America’s Role in Helping Iran Develop Its Nuclear Program
Yes, the U.S. once aided Tehran’s civilian nuclear program, a reminder that even peaceful nuclear cooperation can have unintended consequences.
Iran’s nuclear program poses a threat to many nations—particularly Israel and the United States. Yet, it is sometimes forgotten that Washington was an early supporter of Tehran’s nuclear ambitions.
The United States provided peaceful nuclear assistance to Iran from 1957 to 1979, when the two states were allies. Washington exported the Tehran Research Reactor (TRR), enriched uranium to fuel it, and “hot cells,” which can be used to produce plutonium—a critical ingredient for making nuclear weapons. All of this aid was provided for civilian uses, but it ended up indirectly augmenting Iran’s nuclear weapons program. For example, from 1988 to 1992 Iran conducted covert plutonium reprocessing experiments using fuel pellets irradiated in the TRR.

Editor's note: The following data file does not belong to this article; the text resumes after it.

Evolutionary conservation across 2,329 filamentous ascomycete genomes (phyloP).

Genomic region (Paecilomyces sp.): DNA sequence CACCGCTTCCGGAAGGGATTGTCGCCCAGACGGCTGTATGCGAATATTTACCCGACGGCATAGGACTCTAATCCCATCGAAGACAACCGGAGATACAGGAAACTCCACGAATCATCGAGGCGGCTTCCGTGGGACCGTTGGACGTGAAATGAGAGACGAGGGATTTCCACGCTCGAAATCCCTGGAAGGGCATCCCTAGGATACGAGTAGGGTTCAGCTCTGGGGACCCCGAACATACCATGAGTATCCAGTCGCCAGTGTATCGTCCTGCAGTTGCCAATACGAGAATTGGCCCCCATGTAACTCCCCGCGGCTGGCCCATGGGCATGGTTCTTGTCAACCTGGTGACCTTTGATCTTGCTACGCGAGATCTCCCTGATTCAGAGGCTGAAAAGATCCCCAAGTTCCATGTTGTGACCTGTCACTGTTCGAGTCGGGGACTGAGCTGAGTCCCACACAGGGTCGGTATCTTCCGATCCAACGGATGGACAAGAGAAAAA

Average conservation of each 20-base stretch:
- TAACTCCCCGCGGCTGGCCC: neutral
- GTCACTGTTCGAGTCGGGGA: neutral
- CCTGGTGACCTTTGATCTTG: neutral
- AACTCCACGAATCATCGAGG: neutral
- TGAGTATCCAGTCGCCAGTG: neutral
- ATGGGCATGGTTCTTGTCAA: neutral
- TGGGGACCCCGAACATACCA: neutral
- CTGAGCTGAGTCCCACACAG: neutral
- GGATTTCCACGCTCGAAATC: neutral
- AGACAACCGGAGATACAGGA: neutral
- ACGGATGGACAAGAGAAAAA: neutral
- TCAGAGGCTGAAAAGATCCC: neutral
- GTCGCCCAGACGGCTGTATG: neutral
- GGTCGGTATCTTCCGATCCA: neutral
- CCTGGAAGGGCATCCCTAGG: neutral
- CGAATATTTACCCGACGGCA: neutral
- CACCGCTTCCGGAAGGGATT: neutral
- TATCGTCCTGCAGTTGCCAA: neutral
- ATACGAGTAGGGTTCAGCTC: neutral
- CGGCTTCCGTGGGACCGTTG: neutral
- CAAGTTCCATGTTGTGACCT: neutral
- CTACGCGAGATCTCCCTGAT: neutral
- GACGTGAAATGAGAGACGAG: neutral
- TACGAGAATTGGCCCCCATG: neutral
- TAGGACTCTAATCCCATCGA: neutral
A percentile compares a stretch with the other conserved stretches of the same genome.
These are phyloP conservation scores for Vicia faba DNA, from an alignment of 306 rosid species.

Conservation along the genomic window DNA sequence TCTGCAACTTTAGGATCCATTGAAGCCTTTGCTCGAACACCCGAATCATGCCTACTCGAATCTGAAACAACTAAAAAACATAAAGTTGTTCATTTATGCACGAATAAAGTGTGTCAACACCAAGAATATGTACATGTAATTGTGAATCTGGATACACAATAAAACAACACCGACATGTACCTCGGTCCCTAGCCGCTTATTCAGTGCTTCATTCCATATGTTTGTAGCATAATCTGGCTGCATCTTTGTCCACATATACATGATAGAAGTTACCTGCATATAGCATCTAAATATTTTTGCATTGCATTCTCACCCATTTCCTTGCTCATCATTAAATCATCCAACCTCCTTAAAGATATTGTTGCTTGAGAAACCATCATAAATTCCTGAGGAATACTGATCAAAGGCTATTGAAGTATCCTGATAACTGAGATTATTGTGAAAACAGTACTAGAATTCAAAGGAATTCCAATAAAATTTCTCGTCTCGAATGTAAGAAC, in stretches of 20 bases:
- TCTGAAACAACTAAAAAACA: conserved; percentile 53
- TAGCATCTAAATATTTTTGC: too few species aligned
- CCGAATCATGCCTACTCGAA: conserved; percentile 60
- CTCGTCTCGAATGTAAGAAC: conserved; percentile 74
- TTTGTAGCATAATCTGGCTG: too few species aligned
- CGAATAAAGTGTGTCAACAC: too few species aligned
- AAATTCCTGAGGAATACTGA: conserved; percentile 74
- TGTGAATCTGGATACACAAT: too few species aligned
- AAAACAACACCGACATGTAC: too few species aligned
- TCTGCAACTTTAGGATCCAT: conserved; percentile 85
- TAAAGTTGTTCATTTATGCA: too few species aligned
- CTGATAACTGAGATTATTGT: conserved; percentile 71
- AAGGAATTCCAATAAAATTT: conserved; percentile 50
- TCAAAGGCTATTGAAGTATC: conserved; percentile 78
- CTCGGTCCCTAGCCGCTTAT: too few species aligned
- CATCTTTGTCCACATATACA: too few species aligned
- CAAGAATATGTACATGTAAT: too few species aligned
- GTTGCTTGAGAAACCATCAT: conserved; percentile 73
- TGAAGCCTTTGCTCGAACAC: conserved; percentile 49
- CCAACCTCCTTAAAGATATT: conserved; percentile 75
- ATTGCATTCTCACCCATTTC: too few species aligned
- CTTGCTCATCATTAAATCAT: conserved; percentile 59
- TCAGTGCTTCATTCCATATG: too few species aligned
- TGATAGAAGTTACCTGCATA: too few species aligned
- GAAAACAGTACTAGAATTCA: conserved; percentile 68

The Iranian experience exposes a problem known as the dual-use dilemma: because nuclear technology has both peaceful and military applications, nuclear energy aid provides a potential foundation for a bomb program.
However, this danger has not deterred the United States from providing nuclear energy assistance to many countries. Today, for instance, Washington is in the midst of negotiating agreements with Jordan and Vietnam that would permit the sharing of nuclear technology, materials, and know-how.